I know I followed that up with, "F&%#ing Grady!"

Then came the biggest off season story that we might ever experience as Red Sox fans, or that we didn't experience. The A-Rod deal.

We know how that worked out - it didn't.

Not for the Sox at least. No, the Yankees instead are paying the best shortstop (possibly in the history of baseball) to play thirdbase. Makes me want to throw up in my mouth.

So there it was. Anguish that seemed like it would never end was replaced by boundless hope, with a hell of a rollercoaster in between, and all of a sudden it was February and spring training started.

We didn't have an offseason. We had spring training last year following a winter in which we almost got the best general manager in baseball, only to end up with some kid named Theo. He put together a team that could come from 8 runs back in the 7th inning, or blow an 8 run lead in the 7th. That team was a blast to watch. Nerve wracking, entertaining, and damn good.

Now here we are, waiting for our shortstop that we collectively kicked in the ass over the winter to come back and finally end this two and a half year season that has been an 86 year journey. If it seems like it will never end, believe me, it will.

And I don't mean the season.

Friday, May 14, 2004

My Favorite Ever & Now

Hanging above my bed is a home-white, game-worn Boston Bruins jersey. It's an older jersey, the kind that every Bruins fan wishes the team still wore as they did for decades prior to moving into the FleetCenter. This jersey is special; this jersey played in the Boston Garden. The spoked-B faces the wall, showing not the team but rather the name and number of the man who wore it. The letters are black, trimmed with gold set against a faded white that only comes from shifts logged against Canadians and Sabres. Below the name, in the same black and gold lettering, is the number eight. It is the number of Cameron Michael Neely, my favorite hockey player of all time.

The Bruins retired his jersey this past year. It was a fitting honor for a man who wore a Bruins jersey with as much honor and heart as any other player to pull on the sweater.

At the time I planned on writing a big long entry about why Cam Neely was my favorite player and what he meant to me and to the game of hockey. I started writing it and couldn't get through it. I just kept fumbling the words, incapable of doing what I deemed a worthy job of my own feelings and his greatness. But I did save what I wrote at the time and here is a little of it:

Unlike some sports where intangibles aren't necessarily all that important, hockey is a game predicated on passion. You could have all the skill in the world but if you lace up your skates and walk on to the ice lacking a desire to play, to play well, and to play hard, then none of it matters.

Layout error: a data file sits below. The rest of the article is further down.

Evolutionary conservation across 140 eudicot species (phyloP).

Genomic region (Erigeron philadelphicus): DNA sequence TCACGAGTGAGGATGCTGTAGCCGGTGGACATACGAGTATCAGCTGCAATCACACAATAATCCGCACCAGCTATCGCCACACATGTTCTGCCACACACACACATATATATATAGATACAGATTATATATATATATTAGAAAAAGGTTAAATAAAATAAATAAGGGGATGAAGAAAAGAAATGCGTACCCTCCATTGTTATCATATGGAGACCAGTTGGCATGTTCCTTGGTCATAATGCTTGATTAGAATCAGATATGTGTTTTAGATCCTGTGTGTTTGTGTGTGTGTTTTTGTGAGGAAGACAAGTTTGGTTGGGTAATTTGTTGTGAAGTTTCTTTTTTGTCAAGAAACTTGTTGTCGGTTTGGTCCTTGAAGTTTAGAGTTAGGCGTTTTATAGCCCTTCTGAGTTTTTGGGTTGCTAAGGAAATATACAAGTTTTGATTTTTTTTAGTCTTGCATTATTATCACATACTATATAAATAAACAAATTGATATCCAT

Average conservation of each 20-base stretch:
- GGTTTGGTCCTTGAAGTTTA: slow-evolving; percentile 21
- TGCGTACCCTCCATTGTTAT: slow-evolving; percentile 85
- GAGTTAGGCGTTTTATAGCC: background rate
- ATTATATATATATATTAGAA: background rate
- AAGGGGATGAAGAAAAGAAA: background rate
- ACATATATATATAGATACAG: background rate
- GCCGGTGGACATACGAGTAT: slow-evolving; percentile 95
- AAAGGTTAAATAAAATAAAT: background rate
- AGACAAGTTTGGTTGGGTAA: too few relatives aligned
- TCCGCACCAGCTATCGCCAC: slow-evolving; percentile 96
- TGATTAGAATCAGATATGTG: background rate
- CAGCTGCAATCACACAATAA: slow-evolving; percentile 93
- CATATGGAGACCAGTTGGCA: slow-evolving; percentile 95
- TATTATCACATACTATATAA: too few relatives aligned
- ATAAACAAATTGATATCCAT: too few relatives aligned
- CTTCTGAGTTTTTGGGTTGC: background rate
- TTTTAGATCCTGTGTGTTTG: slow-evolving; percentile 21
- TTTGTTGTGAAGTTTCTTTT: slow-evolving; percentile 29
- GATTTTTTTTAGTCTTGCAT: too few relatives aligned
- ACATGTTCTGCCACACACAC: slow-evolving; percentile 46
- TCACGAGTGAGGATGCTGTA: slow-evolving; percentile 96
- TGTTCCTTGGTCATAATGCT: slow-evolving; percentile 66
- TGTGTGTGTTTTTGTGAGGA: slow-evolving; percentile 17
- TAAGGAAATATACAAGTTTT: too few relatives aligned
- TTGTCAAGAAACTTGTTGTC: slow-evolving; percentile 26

That's why most hockey players and hockey fans are passionate people, because the very nature of the game weeds out those who lack the necessary desire to be a part of it. Hockey might be a distant fourth in the United States as far as its popularity goes, but ask most people and they'll tell you hockey fans are the most devote, dedicated, and loyal fans in the country. That's not just what the game asks of you, it's what it demands. Every time he played the game of hockey, Cam Neely played as hard as he could. He played passionately, and not on a grand scheme, but from every game, to every period, to every shift.

Cliché terms such as heart and passion are often thrown around in sports like Kordell Stewart passes - wildly and without much thought.

But Cam Neely was all heart and all passion. And he was talented - immensely. He scored some of the prettiest goals I have ever seen. It was his combination of skill, smarts, and passion that made him special.

They created a term because of him: power forward. He was the first real power forward and still the best to this day. How do you defend against a player who can stickhandle around you, run over you, put you through the glass, punch you out in a fight, and score at will? No one could - not legally at least. It took severe injuries to slow down Cam Neely, another in the long line up of brilliant players cut down too early by cheap shots and there own bodily harm brought on by their unforgiving, relentless play.

Fact is, no one was more fun to watch and no one was ever quite like him. He played clean, he played hard, and he played the way every hockey fan hopes.

Why a Cam Neely column now, in May? Because for the first time ever a hockey player has reminded me of Cam Neely. It is the nicest compliment I could ever pay a player. He might not be the best I have ever seen, but he comes closest to rekindling the feelings I got watching number 8.

In a league devoid of stars and public interest, Jarome Iginla, the 26-year-old captain of the Calgary Flames (who also happens to be half black), is the perfect candidate to be the league's face for the next decade.

The NHL, if it can avoid shutting down for a year, has a huge opportunity to cash in on a whole new generation of stars that it hasn't had in about 10-15 years. And Iginla is the best option of the bunch. He plays mean, but clean. He plays smart and hard. He can score, pass, check, fight, and wears his huge heart on his sleeve. He embodies all of the same great traits of number 8.